Manyu has beautiful salt and pepper hair. It is raven black highlighted with individual strands of white. She keeps it barely shoulder-length and carries a classic look that cannot be replicated in a hair salon. Last week she dyed it all black.

Dying hair is an annual event. Manyu does not like going gray any more than I like going bald, but she usually keeps the gray because she knows how much I like it. That all changes whenever she readies herself for a trip to Taiwan. Every winter just before Chinese New Year, she books a flight to Taipei, buys gifts for friends and family, refills her prescription for thyroid medicine, and dyes her hair. 

You won’t find many gray heads in Taiwan or China. The majority of Taiwanese/Chinese senior citizens, both men and women, have jet black hair – sometimes so black that it looks like a wig. If you google photos of US presidents meeting Chinese leaders, you will see one head of gray and one head of black. The one exception was Nixon meeting Mao, but I think that’s because Nixon also dyed his hair. I suppose FDR meeting Chiang Kai-shek was also an exception, but that’s only because Chiang had no hair at all. The photo I am posting with this week’s blog was taken from a CNN news story. The headline was not about the many dyed heads in the National People’s Congress, but about Xi Jinping bucking the trend by letting his hair go gray.*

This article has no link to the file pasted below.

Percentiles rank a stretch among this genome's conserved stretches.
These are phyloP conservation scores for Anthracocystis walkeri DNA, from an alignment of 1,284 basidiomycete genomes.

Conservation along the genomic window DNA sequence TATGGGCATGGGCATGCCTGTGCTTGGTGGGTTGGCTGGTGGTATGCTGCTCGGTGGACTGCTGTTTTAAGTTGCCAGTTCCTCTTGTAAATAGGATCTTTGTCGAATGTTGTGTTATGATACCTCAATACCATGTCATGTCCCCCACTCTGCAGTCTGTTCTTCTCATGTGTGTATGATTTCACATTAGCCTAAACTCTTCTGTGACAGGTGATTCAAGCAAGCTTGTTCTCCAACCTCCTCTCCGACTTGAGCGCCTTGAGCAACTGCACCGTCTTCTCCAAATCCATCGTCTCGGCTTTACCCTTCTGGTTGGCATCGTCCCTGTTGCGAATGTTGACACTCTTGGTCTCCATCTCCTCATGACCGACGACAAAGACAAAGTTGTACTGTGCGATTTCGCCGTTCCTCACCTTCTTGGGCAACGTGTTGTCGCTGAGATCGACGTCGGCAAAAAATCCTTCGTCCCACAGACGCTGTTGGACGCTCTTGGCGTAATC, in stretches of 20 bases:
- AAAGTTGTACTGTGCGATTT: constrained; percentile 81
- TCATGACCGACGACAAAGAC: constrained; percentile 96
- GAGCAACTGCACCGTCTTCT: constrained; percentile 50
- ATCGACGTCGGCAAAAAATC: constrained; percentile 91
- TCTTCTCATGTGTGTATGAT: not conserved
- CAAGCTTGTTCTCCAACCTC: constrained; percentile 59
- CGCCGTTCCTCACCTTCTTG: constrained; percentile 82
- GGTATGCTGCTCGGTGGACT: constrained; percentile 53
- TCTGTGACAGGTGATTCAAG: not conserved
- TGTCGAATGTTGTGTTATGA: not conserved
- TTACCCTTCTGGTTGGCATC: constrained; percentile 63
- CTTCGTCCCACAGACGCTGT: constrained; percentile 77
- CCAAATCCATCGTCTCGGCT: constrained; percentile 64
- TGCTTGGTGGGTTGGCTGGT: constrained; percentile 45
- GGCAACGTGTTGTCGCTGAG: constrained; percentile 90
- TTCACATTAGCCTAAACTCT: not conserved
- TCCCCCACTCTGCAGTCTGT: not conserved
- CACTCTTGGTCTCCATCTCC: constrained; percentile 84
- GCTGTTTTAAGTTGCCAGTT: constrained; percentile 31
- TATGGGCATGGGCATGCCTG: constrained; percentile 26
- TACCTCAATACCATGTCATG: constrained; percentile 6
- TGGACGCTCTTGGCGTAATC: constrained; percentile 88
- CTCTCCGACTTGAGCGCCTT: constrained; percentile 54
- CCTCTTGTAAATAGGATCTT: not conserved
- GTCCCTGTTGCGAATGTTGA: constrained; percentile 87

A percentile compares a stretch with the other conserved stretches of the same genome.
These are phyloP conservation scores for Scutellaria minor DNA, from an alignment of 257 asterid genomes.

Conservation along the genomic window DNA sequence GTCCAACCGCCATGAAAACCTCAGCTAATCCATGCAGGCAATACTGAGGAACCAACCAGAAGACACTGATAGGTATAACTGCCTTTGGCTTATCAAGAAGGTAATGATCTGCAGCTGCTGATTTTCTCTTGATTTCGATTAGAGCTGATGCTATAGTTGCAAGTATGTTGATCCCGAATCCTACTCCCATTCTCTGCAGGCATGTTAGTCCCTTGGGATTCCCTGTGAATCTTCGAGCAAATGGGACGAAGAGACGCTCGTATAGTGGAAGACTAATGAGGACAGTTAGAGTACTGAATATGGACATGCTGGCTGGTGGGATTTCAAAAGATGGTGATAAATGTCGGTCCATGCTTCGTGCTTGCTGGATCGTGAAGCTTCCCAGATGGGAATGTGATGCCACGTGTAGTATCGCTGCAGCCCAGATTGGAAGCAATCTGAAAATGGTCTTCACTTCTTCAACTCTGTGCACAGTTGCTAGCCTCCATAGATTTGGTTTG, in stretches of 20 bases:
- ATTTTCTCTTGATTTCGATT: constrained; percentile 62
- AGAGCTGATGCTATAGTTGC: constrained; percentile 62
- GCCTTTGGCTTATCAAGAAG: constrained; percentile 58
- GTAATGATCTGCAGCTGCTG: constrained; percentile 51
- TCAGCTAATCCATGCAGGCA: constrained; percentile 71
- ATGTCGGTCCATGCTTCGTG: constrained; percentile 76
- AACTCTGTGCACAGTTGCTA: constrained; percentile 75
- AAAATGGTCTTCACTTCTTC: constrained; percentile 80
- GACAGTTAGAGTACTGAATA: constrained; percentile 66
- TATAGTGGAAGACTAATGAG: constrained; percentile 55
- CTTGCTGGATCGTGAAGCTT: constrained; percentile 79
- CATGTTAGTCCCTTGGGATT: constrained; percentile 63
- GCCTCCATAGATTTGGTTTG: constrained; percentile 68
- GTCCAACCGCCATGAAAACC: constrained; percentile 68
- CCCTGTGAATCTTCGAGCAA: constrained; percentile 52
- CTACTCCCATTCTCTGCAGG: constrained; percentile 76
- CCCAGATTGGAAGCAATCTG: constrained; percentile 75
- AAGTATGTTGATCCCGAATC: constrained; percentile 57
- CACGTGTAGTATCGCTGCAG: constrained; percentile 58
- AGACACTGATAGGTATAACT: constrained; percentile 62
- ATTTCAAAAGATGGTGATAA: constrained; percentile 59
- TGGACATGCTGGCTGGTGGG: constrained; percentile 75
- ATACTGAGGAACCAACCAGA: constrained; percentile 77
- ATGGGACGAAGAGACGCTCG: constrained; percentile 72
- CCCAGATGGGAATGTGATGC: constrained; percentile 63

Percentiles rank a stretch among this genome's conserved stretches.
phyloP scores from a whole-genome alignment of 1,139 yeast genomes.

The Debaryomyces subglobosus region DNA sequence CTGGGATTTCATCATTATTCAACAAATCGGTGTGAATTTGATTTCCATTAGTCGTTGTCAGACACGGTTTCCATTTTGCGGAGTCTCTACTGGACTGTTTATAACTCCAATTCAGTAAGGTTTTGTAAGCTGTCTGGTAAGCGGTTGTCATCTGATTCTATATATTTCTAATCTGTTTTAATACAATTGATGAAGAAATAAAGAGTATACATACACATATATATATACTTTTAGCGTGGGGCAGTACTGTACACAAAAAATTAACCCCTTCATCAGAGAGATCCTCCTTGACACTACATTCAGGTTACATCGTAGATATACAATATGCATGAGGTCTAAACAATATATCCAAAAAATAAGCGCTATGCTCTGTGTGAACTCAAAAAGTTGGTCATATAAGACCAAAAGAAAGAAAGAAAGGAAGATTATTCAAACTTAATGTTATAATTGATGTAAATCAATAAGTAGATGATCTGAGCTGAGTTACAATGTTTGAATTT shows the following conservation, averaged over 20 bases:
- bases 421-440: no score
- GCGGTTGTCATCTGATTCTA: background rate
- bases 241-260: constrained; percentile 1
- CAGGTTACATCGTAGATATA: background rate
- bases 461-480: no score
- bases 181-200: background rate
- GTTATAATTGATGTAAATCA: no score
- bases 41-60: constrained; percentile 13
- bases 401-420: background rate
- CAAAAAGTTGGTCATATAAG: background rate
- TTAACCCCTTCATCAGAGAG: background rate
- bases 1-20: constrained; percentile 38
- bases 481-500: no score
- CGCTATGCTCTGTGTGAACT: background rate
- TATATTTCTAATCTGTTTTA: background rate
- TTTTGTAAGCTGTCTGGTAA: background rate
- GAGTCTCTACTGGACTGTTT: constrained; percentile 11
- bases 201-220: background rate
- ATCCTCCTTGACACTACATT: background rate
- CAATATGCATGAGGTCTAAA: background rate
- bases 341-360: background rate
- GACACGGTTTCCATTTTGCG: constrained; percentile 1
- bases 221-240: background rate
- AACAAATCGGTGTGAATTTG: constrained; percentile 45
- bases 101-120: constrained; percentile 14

Manyu does not necessarily conform to societal standards, so I asked her why she dyes her hair before going to Asia. She said she does it for two reasons. One is because her mom, all of her sisters, and all of her friends dye their hair (so there is an element of conformity in her decision). The other is an act of filial piety. It would be disrespectful to show the world that her black-haired mom is so old that even her daughter has gray hair. 

Neither of Manyu’s answers is generalizable. They don’t tell me why an entire society dyes its hair. For a culture that kowtows to its elders, why wouldn’t people want to show their true age? The only explanation I could find online is an ancient one that probably doesn’t hold true anymore. Apparently the people of imperial China did not object to gray hair so much as premature gray. Prematurely gray hair was an indication of personal anxiety, whereas black hair suggested a sense of peace and contentment. Ancient texts have been found with recipes for hair dyes made from just about anything dark and goopy. Black bean paste, crushed mulberries, and fermented tadpoles are among the ingredients.** 

I don’t care whether Taiwanese/Chinese octogenarians dye their hair black. I don’t care whether some Taiwanese/Chinese teenagers dye their hair white, green, purple, or blue. I do, however, hope my wife returns from Taiwan with a touch of gray.

*Jiang, Steven. March 9, 2019. “Gray leap forward: Xi Jinping shows natural hair color in a rare move for Chinese politics.” CNN. Found at: 

** Chang Chiung-fang. July 1997. “Taiwan panorama dye hard: Just a fashion statement? – Abracadabra!” (Scott Williams, trans.). Panorama. Found at: 

Steven Simpson